A STUNNING panoramic painting revealing how Edwardians visualised the Mersey waterfront is to go on public display for the first time in a century next week.

Entitled Modern Liverpool 1907 the oil painting, which shows an aerial view of the city at the height of its growth, is to be displayed at the Merseyside Maritime Museum.

Among the buildings depicted are two of the Three Graces which helped win the waterfront its world heritage status – as the third Grace, the Cunard building was not yet built at the time.

Painted by Liverpool print maker Walter Richards the artwork captures the bustling atmosphere of the port when it was the second city of the British Empire, celebrating its 700th anniversary.

A Cunard liner is moored at the Prince’s Stage while smaller ships and ferries can be seen nearby and the Liver Building is depicted, although it was not completed until 1911, alongside the Port of Liverpool building.

Other buildings unfinished when the painting was done include the Anglican Cathedral, shown with twin towers as originally planned.

Docks which have long gone include the George’s Dock on the site of the Cunard building and the Manchester Dock where the new Museum of Liverpool is being built.

Curator at National Museums Liverpool (NML), Dr Alan Scarth said: “It is the only picture of its kind I have ever seen and we are thrilled to have acquired it.

“A photograph at this time could not have captured what it has because technology was not advanced enough, plus some buildings have been painted from plans, they were not finished.

“The detail is stunning and it is fascinating to see the crossover between old and new technology at the time, there are cars but also horse drawn-carriages.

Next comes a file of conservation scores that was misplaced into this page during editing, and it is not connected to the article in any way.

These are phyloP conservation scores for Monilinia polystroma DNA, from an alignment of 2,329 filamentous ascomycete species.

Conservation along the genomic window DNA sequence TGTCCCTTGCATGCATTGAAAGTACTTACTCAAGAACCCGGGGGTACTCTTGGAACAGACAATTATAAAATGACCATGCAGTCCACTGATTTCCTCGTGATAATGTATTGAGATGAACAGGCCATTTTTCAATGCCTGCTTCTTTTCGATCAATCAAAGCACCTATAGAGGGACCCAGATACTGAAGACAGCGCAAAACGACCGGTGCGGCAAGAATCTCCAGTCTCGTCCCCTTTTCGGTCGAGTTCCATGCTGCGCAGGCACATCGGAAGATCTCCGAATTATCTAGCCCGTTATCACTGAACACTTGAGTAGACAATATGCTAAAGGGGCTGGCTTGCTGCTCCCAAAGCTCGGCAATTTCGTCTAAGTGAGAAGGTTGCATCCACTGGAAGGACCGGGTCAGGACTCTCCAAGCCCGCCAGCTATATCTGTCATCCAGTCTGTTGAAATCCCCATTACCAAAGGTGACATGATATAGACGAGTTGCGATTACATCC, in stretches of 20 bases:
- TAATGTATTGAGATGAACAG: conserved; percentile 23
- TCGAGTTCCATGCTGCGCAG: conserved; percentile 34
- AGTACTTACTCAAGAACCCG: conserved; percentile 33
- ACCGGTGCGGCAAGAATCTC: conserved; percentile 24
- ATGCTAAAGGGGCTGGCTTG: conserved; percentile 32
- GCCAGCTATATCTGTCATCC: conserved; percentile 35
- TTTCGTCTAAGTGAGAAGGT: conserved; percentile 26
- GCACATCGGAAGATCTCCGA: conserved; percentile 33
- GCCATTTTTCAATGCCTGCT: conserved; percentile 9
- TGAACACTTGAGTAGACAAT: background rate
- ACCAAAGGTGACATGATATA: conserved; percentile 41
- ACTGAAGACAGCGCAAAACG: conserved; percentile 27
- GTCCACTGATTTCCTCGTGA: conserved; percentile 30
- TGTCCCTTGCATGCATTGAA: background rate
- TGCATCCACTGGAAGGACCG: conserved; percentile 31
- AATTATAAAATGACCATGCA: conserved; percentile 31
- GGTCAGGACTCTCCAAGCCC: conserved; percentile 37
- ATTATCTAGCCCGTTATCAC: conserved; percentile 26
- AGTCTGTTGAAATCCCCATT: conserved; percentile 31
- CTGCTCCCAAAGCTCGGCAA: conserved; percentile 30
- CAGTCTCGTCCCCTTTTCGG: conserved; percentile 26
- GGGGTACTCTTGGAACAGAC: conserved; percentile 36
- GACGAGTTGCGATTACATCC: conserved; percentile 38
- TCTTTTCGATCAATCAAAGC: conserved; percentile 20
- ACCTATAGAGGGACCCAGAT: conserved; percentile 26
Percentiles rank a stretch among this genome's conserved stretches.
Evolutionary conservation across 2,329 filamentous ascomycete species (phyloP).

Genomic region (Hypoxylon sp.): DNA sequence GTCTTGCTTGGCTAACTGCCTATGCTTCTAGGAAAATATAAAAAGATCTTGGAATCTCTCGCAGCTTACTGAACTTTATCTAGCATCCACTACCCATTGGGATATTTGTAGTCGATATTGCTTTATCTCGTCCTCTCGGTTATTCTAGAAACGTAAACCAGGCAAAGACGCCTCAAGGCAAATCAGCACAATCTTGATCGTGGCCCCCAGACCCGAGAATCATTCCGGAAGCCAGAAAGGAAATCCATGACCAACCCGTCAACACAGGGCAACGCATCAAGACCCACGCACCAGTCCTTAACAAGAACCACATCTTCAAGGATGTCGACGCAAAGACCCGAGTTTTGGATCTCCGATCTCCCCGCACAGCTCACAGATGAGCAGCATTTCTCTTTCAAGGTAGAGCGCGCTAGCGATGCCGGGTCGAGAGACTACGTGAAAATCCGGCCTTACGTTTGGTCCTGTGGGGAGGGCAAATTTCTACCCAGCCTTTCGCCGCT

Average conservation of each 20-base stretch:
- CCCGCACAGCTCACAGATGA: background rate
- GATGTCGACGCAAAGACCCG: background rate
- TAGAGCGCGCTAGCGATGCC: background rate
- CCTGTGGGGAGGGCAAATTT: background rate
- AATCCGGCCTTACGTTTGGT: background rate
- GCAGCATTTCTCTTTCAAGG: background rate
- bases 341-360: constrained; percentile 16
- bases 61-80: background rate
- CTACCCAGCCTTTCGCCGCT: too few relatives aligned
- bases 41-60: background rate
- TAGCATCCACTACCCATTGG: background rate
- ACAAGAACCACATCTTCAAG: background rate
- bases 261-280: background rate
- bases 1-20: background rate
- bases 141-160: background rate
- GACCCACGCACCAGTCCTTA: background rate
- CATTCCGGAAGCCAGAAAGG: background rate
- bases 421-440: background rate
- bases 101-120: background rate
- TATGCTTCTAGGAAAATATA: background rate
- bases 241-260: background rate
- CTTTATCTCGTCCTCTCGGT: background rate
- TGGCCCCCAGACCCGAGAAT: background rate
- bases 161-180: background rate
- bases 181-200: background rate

“The artist will have seen his chance to shine on the 700th birthday and that is why he will have painted it.”

There are many small details on the piece, including a group of women carrying parasols and wearing elaborate hats, trams, the Overhead Railway, Lime Street and Exchange Stations, the domed Customs House facing Albert Dock and the White Star Line office still with its original clock.

The former owner, who acquired the painting through his business dealings within the city, believed the Daily Post reproduced prints of the piece, sending them all over the world.

However, even prints of the painting are now extremely rare.

The painting, which measures 6ft by 2ft, was last on public show during the Autumn Exhibition at the Walker Art Gallery in 1907 and for many years was in the board room of a city centre car sales business. It then went into a private collection.

Tony Tibbles, director of the MMM, said: “This remarkable panorama is an important addition to our collection of Liverpool waterfront views dating from 1680 to the 1960s.

“Here ships, streets and buildings are painted in painstaking detail. The artist has caught the smoky atmosphere of Edwardian Liverpool with its thousands of chimneys.

“This painting gives a fascinating insight into the city at the height of its powers. It is so realistic you can almost hear the ships’ hooters and the cries of the seagulls.”

The painting will be on display in the Art & The Sea gallery at Merseyside Maritime Museum from September 3.

lizawilliams - Ic Liverpool